I lowered my eyes to acknowledge my mistake. I felt a sinking feeling.

He said something else. Then left.

I was called up. They filled out another form. I was asked to sign it stating that I would never accidentally bring a bullet into Dubai again—at least I hope that’s what it said because I signed it.

Then they handed me back my passport.

I was released.

Just under four hours.

I wonder how much different this could have turned out.

I wonder if I had been a foreigner in America if I would have gotten off so easily-- with an apology accepted with a handshake and a don’t do this again.

Now as I type the rest of this it’s 3:36 AM and I’m somewhere over Nova Scotia, obviously I realize that this could have gone very badly. We’ve all seen the movies. We’ve all heard the horror stories.

You know, I’ve joked about the police and security at Dubai International, but I do appreciate being set free with barely a slap on the hand. They  were doing their job and I did something stupid. How that round got in there is another question. After all, I hadn’t fired one of those rounds since April back in Virginia at The Crucible.

But it happened.

I say this to all of you coming back from the war. Check your gear. Even if you never used something, even if you’re sure something couldn’t be there, check it. Had someone given me this advice, the events that I recounted on this blog never would have happened.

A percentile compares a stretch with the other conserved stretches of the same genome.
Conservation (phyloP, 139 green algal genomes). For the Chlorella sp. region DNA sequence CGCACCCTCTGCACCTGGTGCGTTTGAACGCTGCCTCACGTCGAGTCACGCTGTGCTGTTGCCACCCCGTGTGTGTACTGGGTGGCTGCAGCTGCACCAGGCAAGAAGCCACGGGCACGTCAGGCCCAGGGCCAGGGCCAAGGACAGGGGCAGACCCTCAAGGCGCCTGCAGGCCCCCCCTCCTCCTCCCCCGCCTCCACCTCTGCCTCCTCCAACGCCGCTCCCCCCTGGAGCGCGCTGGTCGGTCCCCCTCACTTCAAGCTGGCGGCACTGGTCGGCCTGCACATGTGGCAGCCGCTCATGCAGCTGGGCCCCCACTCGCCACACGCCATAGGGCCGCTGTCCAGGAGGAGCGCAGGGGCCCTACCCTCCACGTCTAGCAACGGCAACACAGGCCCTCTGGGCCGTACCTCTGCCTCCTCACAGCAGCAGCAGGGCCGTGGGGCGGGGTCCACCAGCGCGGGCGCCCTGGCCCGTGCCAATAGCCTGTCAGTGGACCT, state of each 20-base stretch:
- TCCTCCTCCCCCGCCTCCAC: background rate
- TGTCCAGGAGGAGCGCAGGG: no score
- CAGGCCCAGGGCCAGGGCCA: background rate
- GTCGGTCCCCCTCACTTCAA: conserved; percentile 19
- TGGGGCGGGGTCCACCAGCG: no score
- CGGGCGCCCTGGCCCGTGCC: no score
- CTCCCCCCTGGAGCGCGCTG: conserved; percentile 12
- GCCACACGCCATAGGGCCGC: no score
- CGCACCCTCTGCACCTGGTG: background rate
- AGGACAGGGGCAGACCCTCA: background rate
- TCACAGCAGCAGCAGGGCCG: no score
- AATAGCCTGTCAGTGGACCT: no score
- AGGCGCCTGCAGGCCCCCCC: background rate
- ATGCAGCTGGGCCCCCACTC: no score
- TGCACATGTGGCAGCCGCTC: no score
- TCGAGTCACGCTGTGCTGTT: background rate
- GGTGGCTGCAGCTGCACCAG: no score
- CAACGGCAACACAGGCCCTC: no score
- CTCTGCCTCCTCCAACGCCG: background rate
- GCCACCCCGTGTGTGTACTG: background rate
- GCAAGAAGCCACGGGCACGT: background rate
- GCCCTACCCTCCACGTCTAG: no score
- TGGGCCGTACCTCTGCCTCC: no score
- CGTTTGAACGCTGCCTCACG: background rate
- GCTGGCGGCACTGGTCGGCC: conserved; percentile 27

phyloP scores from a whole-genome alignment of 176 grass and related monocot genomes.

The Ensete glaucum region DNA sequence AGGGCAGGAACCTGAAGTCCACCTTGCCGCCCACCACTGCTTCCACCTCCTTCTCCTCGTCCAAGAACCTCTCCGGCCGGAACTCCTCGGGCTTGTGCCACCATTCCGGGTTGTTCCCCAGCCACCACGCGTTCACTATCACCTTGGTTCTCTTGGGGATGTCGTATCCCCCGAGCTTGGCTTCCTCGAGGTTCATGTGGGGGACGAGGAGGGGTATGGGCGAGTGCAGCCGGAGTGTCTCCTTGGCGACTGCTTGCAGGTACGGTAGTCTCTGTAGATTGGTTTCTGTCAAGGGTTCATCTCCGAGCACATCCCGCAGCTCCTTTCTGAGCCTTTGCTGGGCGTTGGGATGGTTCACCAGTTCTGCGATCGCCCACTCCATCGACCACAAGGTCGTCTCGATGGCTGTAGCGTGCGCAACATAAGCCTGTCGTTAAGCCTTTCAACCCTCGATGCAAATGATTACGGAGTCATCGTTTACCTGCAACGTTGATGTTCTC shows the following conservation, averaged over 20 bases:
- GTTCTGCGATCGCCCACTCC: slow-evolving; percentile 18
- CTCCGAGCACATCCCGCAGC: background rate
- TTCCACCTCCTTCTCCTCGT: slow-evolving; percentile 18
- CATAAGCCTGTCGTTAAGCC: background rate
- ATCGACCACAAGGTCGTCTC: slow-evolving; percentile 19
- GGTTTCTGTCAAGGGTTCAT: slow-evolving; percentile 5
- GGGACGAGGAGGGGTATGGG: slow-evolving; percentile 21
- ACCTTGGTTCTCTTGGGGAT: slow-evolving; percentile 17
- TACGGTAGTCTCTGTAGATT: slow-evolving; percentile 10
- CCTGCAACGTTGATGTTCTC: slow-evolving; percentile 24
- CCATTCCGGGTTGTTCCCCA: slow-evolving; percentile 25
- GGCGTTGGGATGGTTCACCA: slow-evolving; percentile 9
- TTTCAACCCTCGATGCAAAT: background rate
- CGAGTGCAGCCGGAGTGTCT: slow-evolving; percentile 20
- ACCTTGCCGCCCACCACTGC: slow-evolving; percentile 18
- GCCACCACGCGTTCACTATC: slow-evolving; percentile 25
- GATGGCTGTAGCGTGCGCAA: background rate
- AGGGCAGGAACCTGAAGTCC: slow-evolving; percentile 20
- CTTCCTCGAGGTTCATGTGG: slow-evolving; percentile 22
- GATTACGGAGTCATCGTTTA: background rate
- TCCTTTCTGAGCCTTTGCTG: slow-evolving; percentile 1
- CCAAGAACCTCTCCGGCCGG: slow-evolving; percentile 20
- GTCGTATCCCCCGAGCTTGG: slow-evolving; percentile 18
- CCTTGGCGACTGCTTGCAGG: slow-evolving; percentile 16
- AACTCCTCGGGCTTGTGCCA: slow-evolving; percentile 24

But then again, neither would this blog entry.

In the end I thank Mike Towles and Bruce Lee. Mike is my tattoo artist. He’s the one who put Bruce on my arm. It’s become a crazy and unexpected business card. Just as the tattoo of Elvis he put there has become. Only in this case, no one cared about the image of the mysterious Pakistani singer. All they cared about was the King of King Fu, who was as much martial art royalty in the Land of Islam as he was in Hollywood.

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Weston Ochse has spent 29 years in the military in one shape or fashion. He's a world traveler and an internationally best-selling author of high action fiction. Please Note: This article is copyrighted by Weston Ochse. Any reproduction in whole or in part without the author’s permission is prosecutable by public law. If you'd like to borrow part of this or see it reprinted, contact me here. I'll probably say yes.  I'm that kind of guy. You can link to this article. Thank you. © 2013


  1. That is really scary, Wes! And I think you're right, it would have be worse the other way around. Maybe they're more used to military situations in the Dubai airport.

    Since I'll be spending aug 2014-aug 2015 at the Embassy in Kabul, I've been browning through your posts, seeing what you have to say. Thanks for writing.

  2. Amy, what are you doing there? I can tell you a lot actually. I was on ISAF which is right next to AMEMB.

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  5. All I could think of while reading this was Sam Kinison talking about how he got stopped in a U.S. airport after his girlfriend had packed his suitcase (not long after Kinison admitted cheating on her). You got a very good story out of what could have been a really rough decade. Good thing Bruce was with you.

  6. Whoa what a story!! I am so glad you escaped to come back and continue your fabulous writing career. See you on Face Book.... Catherine Bader